There are days when I need a challenge and days when I just need to take it easy, relax, even meditate in a way. That’s how I pick mountains. I usually turn in for the night with a ready backpack, but no real plan where to go the next day, only to make one during my morning ritual. If it seems impossible to decide in the evening, it all clears up in the morning. My Wednesday pick two weeks ago was no different.
I woke up early when others were still sound asleep, an hour before my actual alarm. I set out in complete darkness and drove towards the mountains. Since the snow was still fresh from the day before, the greater risk of avalanches outweighed my wish for a true adventure. My safest bet, thus, was Mt. Begunjščica, a 2,060-m or 6,760-ft mountain in the Karawanks range, also called a mountain of a hundred ravines. I figured it would make a great winter escapade; nothing technical, just pure pleasure.
Even though fourteen more or less demanding marked trails lead to the summit, two of which call for some serious alpinist skills, I took a standard trail, starting a little further up Begunje in the Draga Valley. It’s the trail I know best and was sure there would already be footprints in the fresh snow. Not that those would be crucial to the ascent, but knowing someone had already walked there does add a certain mental comfort to the hike.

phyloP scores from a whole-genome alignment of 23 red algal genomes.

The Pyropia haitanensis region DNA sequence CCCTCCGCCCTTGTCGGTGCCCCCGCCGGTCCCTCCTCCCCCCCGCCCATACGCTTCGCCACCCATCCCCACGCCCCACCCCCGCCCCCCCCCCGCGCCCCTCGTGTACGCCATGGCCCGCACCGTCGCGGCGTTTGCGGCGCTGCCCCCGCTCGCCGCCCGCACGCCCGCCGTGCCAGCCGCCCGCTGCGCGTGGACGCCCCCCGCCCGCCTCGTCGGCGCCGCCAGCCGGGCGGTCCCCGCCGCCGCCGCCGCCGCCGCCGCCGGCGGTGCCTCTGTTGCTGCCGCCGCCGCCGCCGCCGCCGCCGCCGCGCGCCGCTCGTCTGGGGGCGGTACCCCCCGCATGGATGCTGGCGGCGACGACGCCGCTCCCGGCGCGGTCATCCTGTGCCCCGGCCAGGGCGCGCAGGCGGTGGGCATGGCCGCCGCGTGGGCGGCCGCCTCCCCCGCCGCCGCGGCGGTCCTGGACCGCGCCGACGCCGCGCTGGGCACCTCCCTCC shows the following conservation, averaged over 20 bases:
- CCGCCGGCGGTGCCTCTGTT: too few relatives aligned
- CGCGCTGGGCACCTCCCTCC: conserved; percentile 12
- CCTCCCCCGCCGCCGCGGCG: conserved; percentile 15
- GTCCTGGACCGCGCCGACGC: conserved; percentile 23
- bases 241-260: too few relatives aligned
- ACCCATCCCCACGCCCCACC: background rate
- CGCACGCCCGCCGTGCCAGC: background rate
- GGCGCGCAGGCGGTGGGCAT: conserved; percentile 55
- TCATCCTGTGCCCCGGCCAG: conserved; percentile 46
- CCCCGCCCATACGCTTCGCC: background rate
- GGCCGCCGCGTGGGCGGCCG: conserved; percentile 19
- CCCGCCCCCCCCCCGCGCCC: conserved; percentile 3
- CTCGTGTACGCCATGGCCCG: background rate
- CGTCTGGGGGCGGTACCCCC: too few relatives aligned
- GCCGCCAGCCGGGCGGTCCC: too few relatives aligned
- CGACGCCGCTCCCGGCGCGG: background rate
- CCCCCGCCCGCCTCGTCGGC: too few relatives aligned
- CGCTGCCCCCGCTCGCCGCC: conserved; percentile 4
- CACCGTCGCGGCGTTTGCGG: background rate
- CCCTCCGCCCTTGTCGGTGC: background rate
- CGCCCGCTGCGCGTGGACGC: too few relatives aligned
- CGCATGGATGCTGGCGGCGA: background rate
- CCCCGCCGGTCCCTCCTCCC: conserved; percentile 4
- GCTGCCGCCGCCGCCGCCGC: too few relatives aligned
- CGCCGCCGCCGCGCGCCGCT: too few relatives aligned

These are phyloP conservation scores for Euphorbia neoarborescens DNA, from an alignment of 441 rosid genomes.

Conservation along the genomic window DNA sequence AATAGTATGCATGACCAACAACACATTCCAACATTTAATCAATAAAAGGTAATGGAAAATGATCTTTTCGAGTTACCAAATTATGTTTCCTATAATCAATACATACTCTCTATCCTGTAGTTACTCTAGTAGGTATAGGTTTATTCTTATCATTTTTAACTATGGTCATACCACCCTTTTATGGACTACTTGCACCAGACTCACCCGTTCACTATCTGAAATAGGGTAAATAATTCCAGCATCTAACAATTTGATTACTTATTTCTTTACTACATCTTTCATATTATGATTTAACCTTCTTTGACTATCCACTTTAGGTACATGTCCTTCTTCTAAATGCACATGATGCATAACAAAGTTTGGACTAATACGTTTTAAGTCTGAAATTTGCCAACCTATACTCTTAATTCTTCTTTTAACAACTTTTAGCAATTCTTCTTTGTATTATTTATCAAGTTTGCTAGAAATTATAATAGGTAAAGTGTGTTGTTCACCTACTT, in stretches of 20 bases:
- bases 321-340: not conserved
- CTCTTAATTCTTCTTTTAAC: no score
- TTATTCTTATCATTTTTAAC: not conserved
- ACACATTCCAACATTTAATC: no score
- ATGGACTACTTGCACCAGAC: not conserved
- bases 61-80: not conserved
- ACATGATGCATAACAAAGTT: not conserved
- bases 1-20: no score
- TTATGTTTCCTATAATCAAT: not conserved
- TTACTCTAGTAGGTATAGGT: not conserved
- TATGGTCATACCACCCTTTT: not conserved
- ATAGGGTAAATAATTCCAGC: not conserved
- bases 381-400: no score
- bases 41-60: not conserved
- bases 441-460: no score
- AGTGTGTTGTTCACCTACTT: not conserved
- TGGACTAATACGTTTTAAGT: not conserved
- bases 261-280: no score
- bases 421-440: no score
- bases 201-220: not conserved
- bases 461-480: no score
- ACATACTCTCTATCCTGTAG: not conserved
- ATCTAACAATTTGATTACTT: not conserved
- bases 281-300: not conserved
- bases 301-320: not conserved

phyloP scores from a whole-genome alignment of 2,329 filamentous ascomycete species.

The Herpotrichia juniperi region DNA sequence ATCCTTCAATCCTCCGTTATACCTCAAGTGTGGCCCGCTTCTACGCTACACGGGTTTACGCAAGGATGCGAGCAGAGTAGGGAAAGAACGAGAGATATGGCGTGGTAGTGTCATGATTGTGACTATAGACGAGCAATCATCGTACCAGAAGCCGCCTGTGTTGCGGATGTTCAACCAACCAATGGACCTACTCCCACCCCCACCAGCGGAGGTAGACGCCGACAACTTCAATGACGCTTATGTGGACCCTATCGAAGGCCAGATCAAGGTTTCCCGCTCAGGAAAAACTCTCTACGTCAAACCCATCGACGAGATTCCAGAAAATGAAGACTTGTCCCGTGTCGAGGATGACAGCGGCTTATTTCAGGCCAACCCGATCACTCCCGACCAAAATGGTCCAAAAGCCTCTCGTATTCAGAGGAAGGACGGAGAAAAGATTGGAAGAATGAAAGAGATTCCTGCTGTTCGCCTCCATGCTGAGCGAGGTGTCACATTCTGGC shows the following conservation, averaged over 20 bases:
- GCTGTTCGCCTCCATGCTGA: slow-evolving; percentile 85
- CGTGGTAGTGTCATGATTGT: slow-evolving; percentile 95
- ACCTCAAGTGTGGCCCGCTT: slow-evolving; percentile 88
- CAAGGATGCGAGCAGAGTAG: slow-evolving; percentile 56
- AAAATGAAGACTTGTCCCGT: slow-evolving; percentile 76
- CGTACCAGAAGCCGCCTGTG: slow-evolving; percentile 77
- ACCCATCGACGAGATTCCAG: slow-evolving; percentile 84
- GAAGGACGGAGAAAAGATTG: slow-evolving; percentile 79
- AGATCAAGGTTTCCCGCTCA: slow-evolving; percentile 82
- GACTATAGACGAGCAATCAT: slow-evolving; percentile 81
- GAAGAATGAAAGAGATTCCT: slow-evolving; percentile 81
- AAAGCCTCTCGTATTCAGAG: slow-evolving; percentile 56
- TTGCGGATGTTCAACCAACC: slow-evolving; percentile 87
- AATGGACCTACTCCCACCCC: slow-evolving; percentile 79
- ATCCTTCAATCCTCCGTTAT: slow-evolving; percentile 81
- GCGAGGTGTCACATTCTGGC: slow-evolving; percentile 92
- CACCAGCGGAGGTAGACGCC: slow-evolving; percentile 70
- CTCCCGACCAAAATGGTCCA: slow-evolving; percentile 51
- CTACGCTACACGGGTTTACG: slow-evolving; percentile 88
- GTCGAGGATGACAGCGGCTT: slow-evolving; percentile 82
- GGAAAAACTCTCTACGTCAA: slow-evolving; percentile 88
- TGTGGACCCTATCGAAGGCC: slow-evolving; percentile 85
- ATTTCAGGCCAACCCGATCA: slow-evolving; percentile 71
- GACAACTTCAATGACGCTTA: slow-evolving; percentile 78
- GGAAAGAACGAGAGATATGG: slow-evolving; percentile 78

It was still night when I hit the road. Truthfully speaking, there are things that work great in theory, but don’t quite add up in practice, and hiking alone in total darkness is one of them. The headlamp improved the situation a bit, however finding the right path in the forest was another issue. Luckily, I soon caught up with another hiker and followed his light.
Although I met a few fellow hikers on the way to Roblek, a hut at 1,657 meters or 5,436 feet about an hour from the mountain peak, they all seemed to be returning back down instead of continuing further up. I, on the other hand, adamantly continued. Mildly put, it was rewarding.
All in all, the hike was perfect and definitely calls for a repeat. Until next time!
In the meantime, you are welcome to watch a two-minute video of the hike: